By Brooke McAfee
Ever since I learned that Markus Zusak’s bestselling novel The Book Thief was to be adapted into a film, I was curious to see how they would bring his words to life on the screen. Many times, the movie version fails to capture the same level of emotion or beauty which made me adore the book. The Book Thief, on the other hand, is a success.
One of the aspects that makes The Book Thief unique is the narrator: Death, voiced by Roger Allam. His voice is heard every now and then throughout the film, and despite such an ominous point of view, the movie is not entirely gloomy. He is compassionate towards humans, and weary from his large role in the turmoil that unfolds into World War II. Yet amid the tragedy, his attention is caught by a young girl named Liesel Meminger, played by Sophie Nélisse, and the focus shifts to her story.
The story is centered around Liesel, who begins a new life with her foster family, the Hubermanns, in a small town in Nazi Germany. Geoffrey Rush plays Hans Hubermann, bringing warmth to the kind-hearted character. Emily Watson is Rosa Hubermann, whose tough, grumpy personality conceal a caring nature. Liesel develops a fascination with words, as her father patiently teaches her how to read, and she steals books: a quiet act of rebellion in an oppressive society where book burnings were a common sight. The drama thickens as Max Vandenburg, played by Ben Schnetzer, enters the scene. He is a Jewish refugee, and the Hubermann’s take the enormous risk of hiding him in their basement. He quickly becomes like an older brother to young Liesel, and encourages her to pursue her passion for writing.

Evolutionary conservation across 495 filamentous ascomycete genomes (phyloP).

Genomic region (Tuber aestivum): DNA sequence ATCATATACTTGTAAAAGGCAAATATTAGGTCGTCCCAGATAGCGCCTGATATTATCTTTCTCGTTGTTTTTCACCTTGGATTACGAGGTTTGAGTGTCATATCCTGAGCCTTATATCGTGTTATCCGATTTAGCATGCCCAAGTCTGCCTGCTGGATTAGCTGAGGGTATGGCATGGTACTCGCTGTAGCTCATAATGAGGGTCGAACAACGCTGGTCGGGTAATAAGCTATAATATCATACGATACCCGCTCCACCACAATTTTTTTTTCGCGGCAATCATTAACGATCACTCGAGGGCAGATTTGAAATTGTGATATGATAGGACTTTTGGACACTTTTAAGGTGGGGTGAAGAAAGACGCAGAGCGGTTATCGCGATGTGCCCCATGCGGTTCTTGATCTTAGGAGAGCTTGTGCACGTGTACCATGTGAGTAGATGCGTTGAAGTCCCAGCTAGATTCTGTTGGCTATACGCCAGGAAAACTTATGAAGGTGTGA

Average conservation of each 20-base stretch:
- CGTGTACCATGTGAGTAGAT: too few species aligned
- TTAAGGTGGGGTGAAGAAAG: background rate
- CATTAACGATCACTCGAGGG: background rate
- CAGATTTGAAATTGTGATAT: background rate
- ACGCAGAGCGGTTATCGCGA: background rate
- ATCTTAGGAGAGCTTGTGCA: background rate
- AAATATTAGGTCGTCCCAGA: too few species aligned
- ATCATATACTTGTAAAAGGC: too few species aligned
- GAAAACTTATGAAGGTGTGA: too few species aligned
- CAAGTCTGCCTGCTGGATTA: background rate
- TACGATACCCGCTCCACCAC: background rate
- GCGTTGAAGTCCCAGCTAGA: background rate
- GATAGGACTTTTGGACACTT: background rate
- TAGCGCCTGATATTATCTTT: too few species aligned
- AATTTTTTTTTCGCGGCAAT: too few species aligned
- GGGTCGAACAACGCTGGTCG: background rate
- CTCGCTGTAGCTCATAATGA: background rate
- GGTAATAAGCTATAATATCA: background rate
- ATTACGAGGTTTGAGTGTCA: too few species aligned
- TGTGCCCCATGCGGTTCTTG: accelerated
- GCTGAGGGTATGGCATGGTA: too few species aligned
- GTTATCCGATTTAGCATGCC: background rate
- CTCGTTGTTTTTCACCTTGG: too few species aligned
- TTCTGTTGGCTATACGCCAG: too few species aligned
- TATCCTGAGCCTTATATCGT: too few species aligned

Nélisse gives an outstanding performance, and her expressive eyes clearly portray the intense emotions of the character, from joy to sorrow. Her character is courageous and determined, and her presence manages to raise the hopes of those around her. The movie is full of heartwarming moments, but it is not overly sentimental, and shows how simple, everyday acts of love and kindness can be a source of hope in a dark setting. The relationships between the characters are well developed and moving.
One of the most touching parts of the movie are the scenes with Liesel and her friend Rudy, played by Nico Liersch. Both of them are thrust into the confusion of living in a society where one word or simple act of rebellion against the Nazi regime could have disastrous results. Both of the actors are very young, yet they handle their roles with perception and skill.
John Williams contributes a haunting, gorgeous score to the movie, and the addition of music from such a talented composer strengthens the emotional impact of the film considerably. The cinematography is beautiful, and sets scenes of snowy winters and subdued colors, adding a stark beauty to the film.
The Book Thief is rated PG-13 for violence and intense depiction of thematic material and is 131 minutes long.
For those who are fans of the book, The Book Thief will probably not be a disappointment. It does leave out smaller details from the book that the audience may miss, but it brings the characters and the story to life vividly. It is not very gritty, despite the topics of war and the Holocaust, but it still manages to convey a sense of what it might be like to grow up in such an uncertain time. The Book Thief, which is directed by Brian Percival, is a bittersweet story, and contrasts the innocence of childhood with the cruelty of a harsh society.